(a similar pPXF performance in IDL requires calling the compiled version of BVLS: see below).
How to install: pip install ppxf
User Manual: Is available here in HTML or as PDF.
A good starting point for your ppxf
fits are the examples contained in the ppxf/examples
directory.
ppxf
requires the scientific core packages NumPy, SciPy and Matplotlib, and the examples use Astropy to read FITS data (it was tested with Python 3.6 using NumPy 1.14, SciPy 1.1 and Matplotlib 2.2).
If you are still using legacy Python 2.7, the last version supporting it, is still available here. To install it, copy the package folder to a directory in the Python path.
NOTE: The IDL version of pPXF lacks some utilities, that are only present in the Python version, to more easily interpret and visualize the stellar population and gas output. Moreover, the IDL version of pPXF can be one order of magnitude slower than the Python version, when fitting many spectral templates.
The source code of the IDL program pPXF, with examples and instructions, can be downloaded here in ZIP format (2.5 MB). This version was last updated on the 2 March 2018 and the changes are documented in the program file. The pPXF package was tested with IDL from 6.4 to 8.6.
The following two IDL routines are also required to run pPXF. They must be downloaded separately:
CALL_EXTERNAL
.
And if you just started using IDL and still do not have the IDL Astronomy User's Library installed, or if you have an old version, you should immediately get it from here.
NOTE: I would appreciate if you drop me an email (address at the bottom) when you download the above procedures. I would also like to know if you got the IDL or Python version.
GANDALF
in pPXF is a stateoftheart software for gas kinematics for both Python and IDL. An alternative, in IDL, consists of using pPXF in combination with GANDALF
. See Oh et al. (2011) for a largescale application of the pPXF and GANDALF
combination.
Please acknowledge both the pPXF (Cappellari 2017) and the GANDALF
(Sarzi et al. 2006) papers if you use the two programs together.
Best fitting symmetrized kinematics of NGC 2974 
This software implements the method presented in Appendix C of Krajnovic et al. (2006, MNRAS, 366, 787) to measure the global kinematic positionangle (PA) from integral field observations of a galaxy stellar or gas kinematics.
See Cappellari et al. (2007) and Krajnovic et al. (2011) for two large scale application of this software to the study of the stellar kinematical misalignment of earlytype galaxies. See Davor's Krajnovic page for the related Kinemetry package.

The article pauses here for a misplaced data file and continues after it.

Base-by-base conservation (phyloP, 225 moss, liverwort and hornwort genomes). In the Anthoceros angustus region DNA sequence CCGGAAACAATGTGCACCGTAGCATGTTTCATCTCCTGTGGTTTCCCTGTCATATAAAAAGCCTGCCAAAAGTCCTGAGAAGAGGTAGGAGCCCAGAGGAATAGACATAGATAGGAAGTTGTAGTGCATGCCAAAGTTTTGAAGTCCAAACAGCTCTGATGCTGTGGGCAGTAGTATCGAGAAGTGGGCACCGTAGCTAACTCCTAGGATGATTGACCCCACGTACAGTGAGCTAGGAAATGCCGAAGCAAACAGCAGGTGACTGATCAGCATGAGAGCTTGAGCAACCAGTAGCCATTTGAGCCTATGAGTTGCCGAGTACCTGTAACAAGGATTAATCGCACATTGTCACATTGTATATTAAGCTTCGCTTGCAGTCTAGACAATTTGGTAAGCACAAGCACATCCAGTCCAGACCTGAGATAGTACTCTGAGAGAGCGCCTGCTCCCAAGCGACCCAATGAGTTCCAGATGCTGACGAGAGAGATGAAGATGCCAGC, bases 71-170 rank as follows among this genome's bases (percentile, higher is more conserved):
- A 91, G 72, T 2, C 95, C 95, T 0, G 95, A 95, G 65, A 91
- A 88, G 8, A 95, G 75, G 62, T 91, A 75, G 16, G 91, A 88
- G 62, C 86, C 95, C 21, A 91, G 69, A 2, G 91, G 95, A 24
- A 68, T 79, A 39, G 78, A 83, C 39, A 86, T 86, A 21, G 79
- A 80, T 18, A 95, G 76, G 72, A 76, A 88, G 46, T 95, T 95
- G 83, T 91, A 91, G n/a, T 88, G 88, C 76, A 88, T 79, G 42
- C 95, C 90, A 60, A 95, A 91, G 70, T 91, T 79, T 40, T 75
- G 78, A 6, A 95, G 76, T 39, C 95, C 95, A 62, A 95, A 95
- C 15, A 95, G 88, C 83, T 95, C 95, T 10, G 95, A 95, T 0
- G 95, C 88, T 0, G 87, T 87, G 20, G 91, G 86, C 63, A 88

PaFit
package in The PaFit
package is on the Python Package Index (PyPI). It was last updated on the 21 May 2018.
How to install: pip install pafit
Also required is my plotbin package (automatically installed by pip
).
PaFit
requires the scientific core packages NumPy, SciPy and Matplotlib (it was tested with Python 3.6 using NumPy 1.14 and Matplotlib 2.2).
If you are still using legacy Python 2.7, the last version supporting it, is still available here. To install it, copy the package folder to a directory in the Python path.
The source code of the IDL program FIT_KINEMATIC_PA, with examples and instructions, can be downloaded here in ZIP format (9 KB). This version was last updated on 2 February 2017 and the changes are documented in the program file. FIT_KINEMATICS_PA was tested with IDL from 6.4 to 8.6.
Also required are the generic plotting routines SAURON_COLORMAP
and PLOT_VELFIELD
which can be found in this ZIP file.
And if you just started using IDL and still do not have the IDL Astronomy User's Library installed, or if you have an old version, you should immediately get it from here.
NOTE: I would appreciate if you drop me an email (address at the bottom) when you download FIT_KINEMATIC_PA. I would also like to know if you got the IDL or Python version.
Figure 1: Fitting of the (M/L)σ relation in the Virgo cluster using LTS_LINEFIT (taken from Cappellari et al. 2013a). The green outliers above the relation are automatically removed from the fit. They turn out to be background galaxies and for this reason they do not follow the cluster relation.

This software implements the method presented in Sec. 3.2 of Cappellari et al. (2013a, MNRAS, 432, 1709) to to perform extremely robust fit of lines or planes to data with errors in all variables, possible large outliers (bada data) and unknown intrinsic scatter.
The code combines the Least Trimmed Squares (LTS) robust technique, proposed by Rousseeuw (1984) and speeded up in Rousseeuw & Driessen (2006), into a leastsquares fitting algorithm which allows for intrinsic scatter and errors in all coordinates. This method makes the fit converge to the correct solution even in the presence of a large number of catastrophic outliers (like in Figure 1), where the much simpler σclipping approach can converge to the wrong solution.